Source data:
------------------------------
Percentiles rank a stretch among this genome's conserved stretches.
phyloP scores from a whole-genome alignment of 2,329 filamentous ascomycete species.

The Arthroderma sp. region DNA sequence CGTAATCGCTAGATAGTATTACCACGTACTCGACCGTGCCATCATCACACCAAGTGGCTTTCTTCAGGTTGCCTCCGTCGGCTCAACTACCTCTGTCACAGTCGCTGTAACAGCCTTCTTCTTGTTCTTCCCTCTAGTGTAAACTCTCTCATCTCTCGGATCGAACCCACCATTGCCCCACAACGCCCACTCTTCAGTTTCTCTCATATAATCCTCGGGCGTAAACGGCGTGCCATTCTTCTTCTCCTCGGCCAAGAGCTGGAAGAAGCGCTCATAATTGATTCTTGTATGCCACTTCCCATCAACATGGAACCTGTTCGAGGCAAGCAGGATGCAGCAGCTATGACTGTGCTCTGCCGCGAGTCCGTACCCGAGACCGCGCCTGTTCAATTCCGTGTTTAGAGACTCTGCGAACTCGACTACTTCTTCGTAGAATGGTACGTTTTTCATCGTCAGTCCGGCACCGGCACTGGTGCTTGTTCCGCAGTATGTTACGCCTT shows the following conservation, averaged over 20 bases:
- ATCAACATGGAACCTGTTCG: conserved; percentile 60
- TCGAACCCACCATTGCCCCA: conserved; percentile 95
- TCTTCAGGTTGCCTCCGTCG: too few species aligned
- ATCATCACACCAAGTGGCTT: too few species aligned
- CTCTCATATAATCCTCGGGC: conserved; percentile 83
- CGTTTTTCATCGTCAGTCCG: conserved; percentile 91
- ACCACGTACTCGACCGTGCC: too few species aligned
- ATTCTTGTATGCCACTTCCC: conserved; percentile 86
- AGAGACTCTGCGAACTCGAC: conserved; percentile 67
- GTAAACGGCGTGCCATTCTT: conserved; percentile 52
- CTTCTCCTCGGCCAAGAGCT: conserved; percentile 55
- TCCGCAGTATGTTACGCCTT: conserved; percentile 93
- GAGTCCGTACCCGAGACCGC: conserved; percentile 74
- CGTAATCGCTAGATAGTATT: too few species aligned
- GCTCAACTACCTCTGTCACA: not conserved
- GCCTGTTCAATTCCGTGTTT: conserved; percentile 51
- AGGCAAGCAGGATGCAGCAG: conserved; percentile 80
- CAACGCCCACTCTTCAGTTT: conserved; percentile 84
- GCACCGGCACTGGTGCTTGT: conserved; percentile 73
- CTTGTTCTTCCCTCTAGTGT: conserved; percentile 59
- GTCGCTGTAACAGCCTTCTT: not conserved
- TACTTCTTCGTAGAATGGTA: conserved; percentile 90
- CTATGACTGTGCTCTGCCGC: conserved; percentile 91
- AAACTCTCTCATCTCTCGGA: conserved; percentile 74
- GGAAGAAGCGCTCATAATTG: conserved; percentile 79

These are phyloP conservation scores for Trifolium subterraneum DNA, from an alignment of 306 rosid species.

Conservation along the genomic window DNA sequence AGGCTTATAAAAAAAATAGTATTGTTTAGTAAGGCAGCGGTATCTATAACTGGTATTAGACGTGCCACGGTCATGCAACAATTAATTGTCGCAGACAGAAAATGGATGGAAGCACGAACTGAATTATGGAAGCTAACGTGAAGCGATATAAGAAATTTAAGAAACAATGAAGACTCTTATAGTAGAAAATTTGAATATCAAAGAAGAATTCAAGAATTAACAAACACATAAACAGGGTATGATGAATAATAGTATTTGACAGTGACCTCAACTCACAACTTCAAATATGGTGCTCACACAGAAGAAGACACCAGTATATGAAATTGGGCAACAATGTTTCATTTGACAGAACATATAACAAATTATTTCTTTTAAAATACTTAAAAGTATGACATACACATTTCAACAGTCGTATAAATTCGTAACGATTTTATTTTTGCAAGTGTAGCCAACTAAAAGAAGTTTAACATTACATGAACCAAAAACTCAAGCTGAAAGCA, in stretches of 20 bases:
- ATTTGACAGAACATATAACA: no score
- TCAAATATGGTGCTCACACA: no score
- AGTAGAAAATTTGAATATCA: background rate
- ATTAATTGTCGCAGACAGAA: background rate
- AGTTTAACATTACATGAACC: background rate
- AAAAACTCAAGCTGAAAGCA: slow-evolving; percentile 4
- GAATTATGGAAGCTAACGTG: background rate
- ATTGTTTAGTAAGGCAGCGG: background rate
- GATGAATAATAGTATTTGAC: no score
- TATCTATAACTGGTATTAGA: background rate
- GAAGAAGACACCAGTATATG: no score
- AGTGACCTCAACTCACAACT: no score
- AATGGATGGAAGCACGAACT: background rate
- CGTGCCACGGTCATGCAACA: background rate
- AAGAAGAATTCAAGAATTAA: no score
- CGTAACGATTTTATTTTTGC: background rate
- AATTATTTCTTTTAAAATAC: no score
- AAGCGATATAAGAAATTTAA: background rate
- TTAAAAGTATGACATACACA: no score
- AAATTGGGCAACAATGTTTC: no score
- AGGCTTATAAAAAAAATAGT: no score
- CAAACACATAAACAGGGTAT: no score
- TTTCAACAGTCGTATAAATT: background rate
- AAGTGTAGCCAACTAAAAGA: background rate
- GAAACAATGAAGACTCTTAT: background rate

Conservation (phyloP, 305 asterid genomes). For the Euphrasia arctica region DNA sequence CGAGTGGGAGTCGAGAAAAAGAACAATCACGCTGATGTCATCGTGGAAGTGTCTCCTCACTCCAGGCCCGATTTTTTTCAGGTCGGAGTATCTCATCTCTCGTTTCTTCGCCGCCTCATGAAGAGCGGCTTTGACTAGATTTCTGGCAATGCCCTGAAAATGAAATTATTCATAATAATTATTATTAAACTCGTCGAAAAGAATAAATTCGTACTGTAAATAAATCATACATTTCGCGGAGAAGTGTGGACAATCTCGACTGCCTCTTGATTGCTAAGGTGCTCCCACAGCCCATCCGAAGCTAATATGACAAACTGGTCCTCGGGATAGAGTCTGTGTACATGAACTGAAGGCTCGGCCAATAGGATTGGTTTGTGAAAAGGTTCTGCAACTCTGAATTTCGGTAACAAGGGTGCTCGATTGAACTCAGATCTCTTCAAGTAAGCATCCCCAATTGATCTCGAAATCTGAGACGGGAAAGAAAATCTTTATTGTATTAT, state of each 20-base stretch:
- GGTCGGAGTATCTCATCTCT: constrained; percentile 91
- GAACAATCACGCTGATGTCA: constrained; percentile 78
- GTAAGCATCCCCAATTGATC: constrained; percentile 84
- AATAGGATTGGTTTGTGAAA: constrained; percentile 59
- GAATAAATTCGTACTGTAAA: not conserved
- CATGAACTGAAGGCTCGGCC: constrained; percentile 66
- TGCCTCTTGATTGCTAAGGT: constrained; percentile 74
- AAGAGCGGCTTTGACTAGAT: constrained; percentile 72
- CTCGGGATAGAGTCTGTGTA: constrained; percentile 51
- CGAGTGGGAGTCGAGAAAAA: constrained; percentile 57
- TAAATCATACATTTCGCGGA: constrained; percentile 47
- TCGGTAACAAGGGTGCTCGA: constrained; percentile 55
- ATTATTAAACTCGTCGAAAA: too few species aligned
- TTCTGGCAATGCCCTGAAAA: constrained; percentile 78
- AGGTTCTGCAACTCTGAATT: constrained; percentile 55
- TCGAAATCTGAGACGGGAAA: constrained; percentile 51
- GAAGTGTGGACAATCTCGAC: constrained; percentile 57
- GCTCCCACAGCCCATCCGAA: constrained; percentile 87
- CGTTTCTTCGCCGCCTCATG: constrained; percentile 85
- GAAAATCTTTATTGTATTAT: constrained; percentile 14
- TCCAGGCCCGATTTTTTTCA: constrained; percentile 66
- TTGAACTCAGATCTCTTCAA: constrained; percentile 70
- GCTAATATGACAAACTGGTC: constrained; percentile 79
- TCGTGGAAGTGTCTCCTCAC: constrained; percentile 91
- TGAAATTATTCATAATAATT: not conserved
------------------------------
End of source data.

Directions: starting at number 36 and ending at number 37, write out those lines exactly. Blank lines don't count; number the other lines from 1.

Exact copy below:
- AAAAACTCAAGCTGAAAGCA: slow-evolving; percentile 4
- GAATTATGGAAGCTAACGTG: background rate